Tuesday, September 14, 2010

Scott Pilgrim Appreciation [Indeterminate Amount of Time]: Day 3

Scott Pilgrim (Comic Book) Review

And so as promised I finally have the review of the Scott Pilgrim comic series. The reason it took so long was partly because I didn’t want to burn myself out by writing several thousand words on the subject in one setting and wanted to give myself a break (Hence the Avatar review) and partly because I have re-read the comic twice since seeing the movie in order to give it a fair and balanced review not influenced by how much was I’m in love with the Edgar Wright film (I’m thinking about proposing marriage to the movie, but I haven’t figured out the best way to propose yet. Suggestions?) Anyway I do a pretty decent job of explaining the details of the book in Day One of Scott Pilgrim Week Month However Long it Takes, so I won’t repeat myself too badly.

Anyway we’ve all heard this story a few times by now: Scott Pilgrim is a good for nothing, blah blah blah, dating a high school girl, blah blah blah, he meets Ramona Flowers, blah blah blah, has to fight evil ex-boyfriends, blah blah blah Canada.

Canada: Capable of beating your ass; polite enough not to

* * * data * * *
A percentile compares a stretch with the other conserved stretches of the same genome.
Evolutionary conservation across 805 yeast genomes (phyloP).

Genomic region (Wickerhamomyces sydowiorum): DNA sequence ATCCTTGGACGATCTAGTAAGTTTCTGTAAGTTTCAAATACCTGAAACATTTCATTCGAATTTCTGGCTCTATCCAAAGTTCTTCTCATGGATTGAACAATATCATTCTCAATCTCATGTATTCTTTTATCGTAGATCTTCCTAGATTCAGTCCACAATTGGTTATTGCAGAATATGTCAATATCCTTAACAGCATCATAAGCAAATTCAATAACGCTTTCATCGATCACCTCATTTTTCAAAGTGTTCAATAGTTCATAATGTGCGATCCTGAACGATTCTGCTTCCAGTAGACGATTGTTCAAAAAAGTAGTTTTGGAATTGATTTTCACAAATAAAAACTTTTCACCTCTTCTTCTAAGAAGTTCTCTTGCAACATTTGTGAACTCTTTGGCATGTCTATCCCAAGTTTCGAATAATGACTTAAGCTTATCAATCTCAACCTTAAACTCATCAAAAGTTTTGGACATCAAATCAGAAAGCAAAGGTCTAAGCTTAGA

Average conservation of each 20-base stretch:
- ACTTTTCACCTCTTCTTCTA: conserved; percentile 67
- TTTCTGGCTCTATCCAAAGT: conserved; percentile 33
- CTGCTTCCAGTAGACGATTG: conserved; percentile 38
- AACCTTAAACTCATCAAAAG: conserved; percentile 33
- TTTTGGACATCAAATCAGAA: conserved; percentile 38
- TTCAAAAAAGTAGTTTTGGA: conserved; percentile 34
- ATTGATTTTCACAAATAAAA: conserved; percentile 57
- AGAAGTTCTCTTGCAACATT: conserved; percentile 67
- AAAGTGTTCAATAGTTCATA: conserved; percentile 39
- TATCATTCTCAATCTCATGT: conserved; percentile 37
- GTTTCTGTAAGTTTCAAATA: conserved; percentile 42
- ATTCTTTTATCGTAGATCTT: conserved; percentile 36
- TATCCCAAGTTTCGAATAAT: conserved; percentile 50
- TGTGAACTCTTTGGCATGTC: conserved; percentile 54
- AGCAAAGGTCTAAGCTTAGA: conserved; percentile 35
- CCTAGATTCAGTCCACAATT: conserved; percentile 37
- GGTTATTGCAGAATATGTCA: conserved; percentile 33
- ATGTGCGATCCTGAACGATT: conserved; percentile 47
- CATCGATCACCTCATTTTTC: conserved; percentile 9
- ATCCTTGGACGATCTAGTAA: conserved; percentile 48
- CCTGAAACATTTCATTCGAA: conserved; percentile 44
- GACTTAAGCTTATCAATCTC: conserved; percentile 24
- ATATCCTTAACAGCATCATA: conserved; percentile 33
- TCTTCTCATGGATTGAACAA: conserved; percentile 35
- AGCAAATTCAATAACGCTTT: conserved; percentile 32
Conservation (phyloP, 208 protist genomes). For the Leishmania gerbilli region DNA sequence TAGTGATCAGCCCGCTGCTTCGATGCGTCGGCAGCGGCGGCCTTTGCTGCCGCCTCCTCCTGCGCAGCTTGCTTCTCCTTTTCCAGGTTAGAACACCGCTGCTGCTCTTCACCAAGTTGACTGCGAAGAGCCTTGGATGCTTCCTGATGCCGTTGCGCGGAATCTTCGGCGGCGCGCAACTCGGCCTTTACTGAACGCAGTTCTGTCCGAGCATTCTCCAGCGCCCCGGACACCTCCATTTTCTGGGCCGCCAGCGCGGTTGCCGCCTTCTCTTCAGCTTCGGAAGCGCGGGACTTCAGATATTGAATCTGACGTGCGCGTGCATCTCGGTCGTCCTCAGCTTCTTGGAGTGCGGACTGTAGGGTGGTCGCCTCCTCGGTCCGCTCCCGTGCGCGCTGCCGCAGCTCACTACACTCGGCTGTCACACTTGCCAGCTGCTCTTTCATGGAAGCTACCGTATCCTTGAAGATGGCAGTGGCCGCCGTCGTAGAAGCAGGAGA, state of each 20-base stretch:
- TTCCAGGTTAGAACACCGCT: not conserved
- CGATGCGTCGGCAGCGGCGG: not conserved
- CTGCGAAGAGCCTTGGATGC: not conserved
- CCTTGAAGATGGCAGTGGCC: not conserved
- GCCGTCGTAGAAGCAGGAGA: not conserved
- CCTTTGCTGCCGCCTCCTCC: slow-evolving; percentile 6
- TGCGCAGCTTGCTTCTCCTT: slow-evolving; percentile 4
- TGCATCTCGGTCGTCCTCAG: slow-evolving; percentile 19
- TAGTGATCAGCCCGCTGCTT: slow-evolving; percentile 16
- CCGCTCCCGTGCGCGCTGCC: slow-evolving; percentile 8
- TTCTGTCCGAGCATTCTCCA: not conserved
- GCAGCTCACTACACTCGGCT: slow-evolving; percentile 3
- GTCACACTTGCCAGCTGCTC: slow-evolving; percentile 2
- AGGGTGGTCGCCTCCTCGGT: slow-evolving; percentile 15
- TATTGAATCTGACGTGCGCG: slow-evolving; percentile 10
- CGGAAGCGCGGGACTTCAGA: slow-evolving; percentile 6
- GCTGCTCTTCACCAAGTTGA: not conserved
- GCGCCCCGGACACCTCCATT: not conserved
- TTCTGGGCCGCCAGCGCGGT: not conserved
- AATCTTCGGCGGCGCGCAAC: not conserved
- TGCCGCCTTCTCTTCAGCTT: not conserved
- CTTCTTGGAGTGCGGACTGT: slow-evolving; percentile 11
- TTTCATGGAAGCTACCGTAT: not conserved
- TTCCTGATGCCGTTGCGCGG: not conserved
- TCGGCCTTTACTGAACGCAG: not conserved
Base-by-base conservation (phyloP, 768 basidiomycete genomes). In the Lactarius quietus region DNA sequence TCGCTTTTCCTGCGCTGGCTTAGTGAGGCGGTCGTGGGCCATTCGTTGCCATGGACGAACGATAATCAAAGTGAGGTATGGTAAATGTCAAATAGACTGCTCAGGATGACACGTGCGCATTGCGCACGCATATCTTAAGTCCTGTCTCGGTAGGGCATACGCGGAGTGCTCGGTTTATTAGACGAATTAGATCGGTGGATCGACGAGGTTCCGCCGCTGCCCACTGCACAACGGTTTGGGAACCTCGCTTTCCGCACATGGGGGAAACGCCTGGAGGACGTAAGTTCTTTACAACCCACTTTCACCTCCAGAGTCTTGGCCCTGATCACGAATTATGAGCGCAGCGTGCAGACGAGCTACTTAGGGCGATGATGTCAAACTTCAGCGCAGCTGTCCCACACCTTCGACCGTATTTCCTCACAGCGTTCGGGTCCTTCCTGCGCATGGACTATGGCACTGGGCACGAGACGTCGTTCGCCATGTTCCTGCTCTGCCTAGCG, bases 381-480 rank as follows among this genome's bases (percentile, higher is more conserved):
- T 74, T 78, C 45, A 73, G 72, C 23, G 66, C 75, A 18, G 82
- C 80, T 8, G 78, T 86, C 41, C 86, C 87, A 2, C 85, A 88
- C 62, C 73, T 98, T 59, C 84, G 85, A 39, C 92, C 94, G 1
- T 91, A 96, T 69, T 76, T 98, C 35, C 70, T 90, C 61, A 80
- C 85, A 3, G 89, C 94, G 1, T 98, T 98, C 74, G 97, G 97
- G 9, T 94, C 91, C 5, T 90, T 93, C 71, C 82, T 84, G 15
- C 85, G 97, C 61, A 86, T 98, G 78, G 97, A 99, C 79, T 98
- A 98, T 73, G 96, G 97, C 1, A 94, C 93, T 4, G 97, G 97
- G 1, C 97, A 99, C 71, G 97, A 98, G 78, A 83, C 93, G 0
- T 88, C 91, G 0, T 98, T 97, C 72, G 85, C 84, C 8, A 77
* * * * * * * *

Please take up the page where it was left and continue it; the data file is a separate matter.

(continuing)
It should b pointed out that is comic is very beloved by a good section of people (Among them is Joss Whedon of all people, who’s quoted a giving heavy praise to the books). I’m not sure exactly how large the fanbase is but there is a lot of love floating around for this series. Some folk are calling it one of the most, if not the most, important comics of the last 15 years. Wow, really? Alright then, that’s cool I guess. Anyway when reading these books the first thing you notice about it how similar it is to the Japanese style of comic artwork, or “manga”. Now this is an indy comic so I would therefore assume that this black and white piece lacks color more for financial reasons than artistic ones (Dude, coloring crap is expensive as hell) but other than that a lot of the artwork itself is clearly influenced by that manga style. It looks like it may have be imported from overseas if you didn’t know any better but this is very much so to the comic’s benefit. With this style Scott Pilgrim looks very unique compared to a lot of the comics out there and helps it stand out among its peers. Sure there have been lots of so-called “American Manga” (Note: This comic is Canadian) over the years, Gold Digger and Ninja High School come to mind, but I can tell you that this series stands out in a comic book store…possibly also due to the fact that they’re also in graphic novel form rather than single issue (A lesson I may be using for me own independent comic once I find an artist…hint hint).